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Tales from a Plant Addict

Fun (& a few serious) facts, tips and tricks for every gardener, new and old.

Homegrown Tomatoes

I love my homegrown tomatoes, but I am beginning to wonder if the ones in my garden will ripen before frosty weather returns! The cool weather, though more comfortable for us this summer, is not helpful for the local tomato population.

Tomatoes will not ripen properly in daytime high temperatures above about 85 degrees Fahrenheit. Researcher's evidence suggests that night temperatures may be more important for both fruit set and ripening.

Warm nights between about 68 and 77 degrees Fahrenheit are ideal conditions for tomatoes to set fruit and ripen properly and develop the flavor that makes gardeners' mouths water. Cool nights below about 55 degrees Fahrenheit will negatively affect fruit set and ripening. July 2009 was one of the coolest on record. No doubt the cool nights played a role in delaying our first BLTs made with homegrown tomatoes.

Some of you will remember from previous columns that my husband hates raw tomatoes. Anyone who loves tomatoes knows that homegrown or at least locally grown tomatoes have superior flavor to those that travel hundreds or thousands of miles to supermarket shelves.

My husband helps with all parts of growing our tomatoes, from planting the seeds to harvesting the fruits, but he insists he still hates their taste. I have convinced him to try some different heirloom varieties that have a milder, sweeter taste than most tomatoes, and he'll only reluctantly admit that he "hates them a little less than other tomatoes".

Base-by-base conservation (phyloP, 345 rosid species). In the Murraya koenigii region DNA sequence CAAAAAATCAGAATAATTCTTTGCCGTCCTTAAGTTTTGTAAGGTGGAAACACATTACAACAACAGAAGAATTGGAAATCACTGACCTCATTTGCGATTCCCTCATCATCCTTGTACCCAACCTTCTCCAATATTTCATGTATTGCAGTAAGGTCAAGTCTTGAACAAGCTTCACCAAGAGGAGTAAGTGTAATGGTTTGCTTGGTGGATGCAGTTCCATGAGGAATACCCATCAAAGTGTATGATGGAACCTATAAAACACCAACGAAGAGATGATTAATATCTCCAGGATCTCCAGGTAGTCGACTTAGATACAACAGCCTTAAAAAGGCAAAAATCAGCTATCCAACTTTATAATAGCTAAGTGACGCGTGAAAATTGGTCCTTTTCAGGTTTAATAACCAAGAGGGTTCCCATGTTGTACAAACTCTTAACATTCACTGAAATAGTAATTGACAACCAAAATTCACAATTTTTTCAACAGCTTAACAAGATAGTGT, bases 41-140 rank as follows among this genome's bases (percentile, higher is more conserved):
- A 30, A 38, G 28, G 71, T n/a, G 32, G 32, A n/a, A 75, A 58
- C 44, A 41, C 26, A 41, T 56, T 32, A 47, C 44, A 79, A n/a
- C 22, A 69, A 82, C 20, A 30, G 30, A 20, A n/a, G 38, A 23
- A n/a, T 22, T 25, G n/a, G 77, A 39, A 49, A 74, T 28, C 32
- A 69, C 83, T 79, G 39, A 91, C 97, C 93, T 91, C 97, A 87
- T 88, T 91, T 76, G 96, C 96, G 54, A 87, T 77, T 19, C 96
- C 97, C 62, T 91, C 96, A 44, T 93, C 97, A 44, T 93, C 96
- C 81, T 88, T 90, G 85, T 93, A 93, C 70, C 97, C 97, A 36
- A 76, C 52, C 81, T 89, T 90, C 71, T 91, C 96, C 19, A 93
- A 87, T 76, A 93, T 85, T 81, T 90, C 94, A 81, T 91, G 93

It's not very hard to taste a tomato and decide whether you like or dislike the flavor. But what are you really tasting? Tomato flavor is a combination of two major and one minor factor. From there, things get complicated quickly.

The two big players in tomato flavor are sugars and acids. They are considered to be major factors in flavor because they occur in the largest quantity. There are two primary sugars produced in tomatoes: fructose and glucose. Obviously, sugars are the source of sweetness in tomatoes. The acids in tomatoes are mainly citric and malic acids. These are the source of tart flavors in tomatoes.

Looking at the possible combinations of sugar and acid levels in tomatoes, researchers have been able to make some generalizations. Tomatoes with high sugar and high acid levels are generally considered to have "good flavor". People tend to categorize tomatoes with low sugar and low acid levels as "bland". A tomato with high sugar but low acid content would most likely be called "sweet", and one with low sugar but high acid content would be considered "tart" by most.

The minor factor in flavor is volatile compounds. These occur in minute amounts, but researchers have found that they are the factor that contributes most to what we label as "tomato" flavor. Volatiles are the key factor that helps us distinguish flavor differences among varieties with similar sugar and acid content.

These volatile compounds are not detected by the tongue, but by the olfactory nerve in the nose, otherwise known as the sense of smell. We usually forget that the sense of smell contributes to tasting the flavor of foods until we are congested and can't smell anything. Then it seems like many things taste more bland than usual. This is because our olfactory nerve cannot detect the volatiles in the food we're eating.